Times are changing in our district. We have a new assistant superintendent, and the chain of command has been altered so the director of technology reports to the assistant superintendent (in previous administrations, the director of technology reported to the superintendent). This makes sense, because the new assistant superintendent is a former superintendent who was previously a director of technology. In other words, he knows technology. But he’s an “Apple Guy.”
That’s quite a stretch in our district, as we’ve been all-PC since 1996. That’s fifteen years of Microsoft-only dominance. We did have one Mac server for Community Education (registration, etc.). We also bought a couple of Macs for our television production studio. But in general, no Apple products were in our district.
A few iPods and iPod Touches have filtered into the system here and there, but they did not represent a threat to the PC-dominance, and those devices also interact through Windows.
This fall, with a new assistant superintendent, things began to change. iPads were put in the hands of all administrators. It’s probably a good time to mention that the act of putting the newest technology in the hands of administrators first doesn’t necessarily lead to instructional change in the classroom. But we’ve also seen that putting technology into the hands of teachers and not the students doesn’t lead to much instruction change, either.
So we now have over 200 iPads in the district (I don’t count the five iPads I know of at our school, as each was purchased by the teacher individually). This summer our school is hosting a seminary by Apple on digital resources, and they plan for over 700 attendees (meanwhile, there are barely any Apple products in our school–there are only two Macs in the school, and five administrator iPads ).
I ended up getting into a debate with our building tech (someone I don’t know well, and who doesn’t know me) about iPads. He spouted the classic “Android” support statements (look at how many Android devices there are, there were no apps, but now they are catching up with Apple, and the devices are “open”). I stand by Fraser Speirs’ thoughts that if Android is better in five years, we should move to it–but nothing else compares to the iPad right now. Then the tech said the most interesting thing:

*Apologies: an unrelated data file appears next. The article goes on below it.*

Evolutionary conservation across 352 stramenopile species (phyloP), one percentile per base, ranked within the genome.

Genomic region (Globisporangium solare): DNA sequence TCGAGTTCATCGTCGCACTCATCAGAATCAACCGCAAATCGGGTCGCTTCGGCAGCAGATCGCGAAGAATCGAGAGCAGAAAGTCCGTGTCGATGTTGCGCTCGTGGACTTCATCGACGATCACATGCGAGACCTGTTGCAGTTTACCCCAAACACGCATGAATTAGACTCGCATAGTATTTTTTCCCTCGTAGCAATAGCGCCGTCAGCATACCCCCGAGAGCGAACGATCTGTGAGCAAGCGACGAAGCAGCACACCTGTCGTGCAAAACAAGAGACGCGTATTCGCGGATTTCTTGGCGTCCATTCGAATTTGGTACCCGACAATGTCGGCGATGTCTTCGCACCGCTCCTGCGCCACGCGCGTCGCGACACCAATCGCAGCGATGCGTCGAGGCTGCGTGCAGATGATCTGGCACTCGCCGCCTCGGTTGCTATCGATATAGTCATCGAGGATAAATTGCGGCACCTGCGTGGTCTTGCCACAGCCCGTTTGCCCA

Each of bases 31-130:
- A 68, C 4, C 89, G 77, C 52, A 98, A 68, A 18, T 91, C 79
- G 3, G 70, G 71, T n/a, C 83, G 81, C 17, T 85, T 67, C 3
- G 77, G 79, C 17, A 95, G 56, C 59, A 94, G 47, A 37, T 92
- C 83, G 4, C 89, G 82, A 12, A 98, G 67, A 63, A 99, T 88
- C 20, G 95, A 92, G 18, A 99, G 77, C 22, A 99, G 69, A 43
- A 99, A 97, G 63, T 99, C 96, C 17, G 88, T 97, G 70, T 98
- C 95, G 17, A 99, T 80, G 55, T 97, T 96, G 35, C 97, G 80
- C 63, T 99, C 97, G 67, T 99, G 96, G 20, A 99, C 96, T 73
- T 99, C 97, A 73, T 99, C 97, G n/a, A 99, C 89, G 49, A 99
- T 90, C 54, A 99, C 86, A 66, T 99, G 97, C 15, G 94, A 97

“Administrations change, bringing technology with them. This iPad wave will go with this administration.”
In other words, some of the techs in our district are just waiting out this administration, dragging their feet, and planning on returning to things as usual. These folks might be right–but then again, they might be missing out on change in computing, resulting in putting our school and our technology more than a decade behind the ball.
We’ve also joined the Educational Volume Licensing Program, and it will be interesting to see where the district goes. Our district leadership has been to Apple (Cupertino) this year, has been in discussion with Apple, and has participated in visits to GFW High School (the all-iPad school).
The sad part is that our school opened in the Fall of 2009, with mostly adequate technology that included a SMART Board in each room. The iPad was released less than a year later, and had that device existed at the time, I’m sure we would not have placed the same technology in our school. And because the technology at our other high schools is still behind our technology, we will have to wait until those other schools surpass us in technology (leaving us behind) before we can change technological directions ourselves. At the moment, I’m not sure that we even have replacement bulbs for when all of our LCD projectors go out at the same general time in a year or so. I think the future will feature on touch-based 96-inch widescreen LCD screens for “interactive white board” use, and then students will have tablets of some kind on their desks.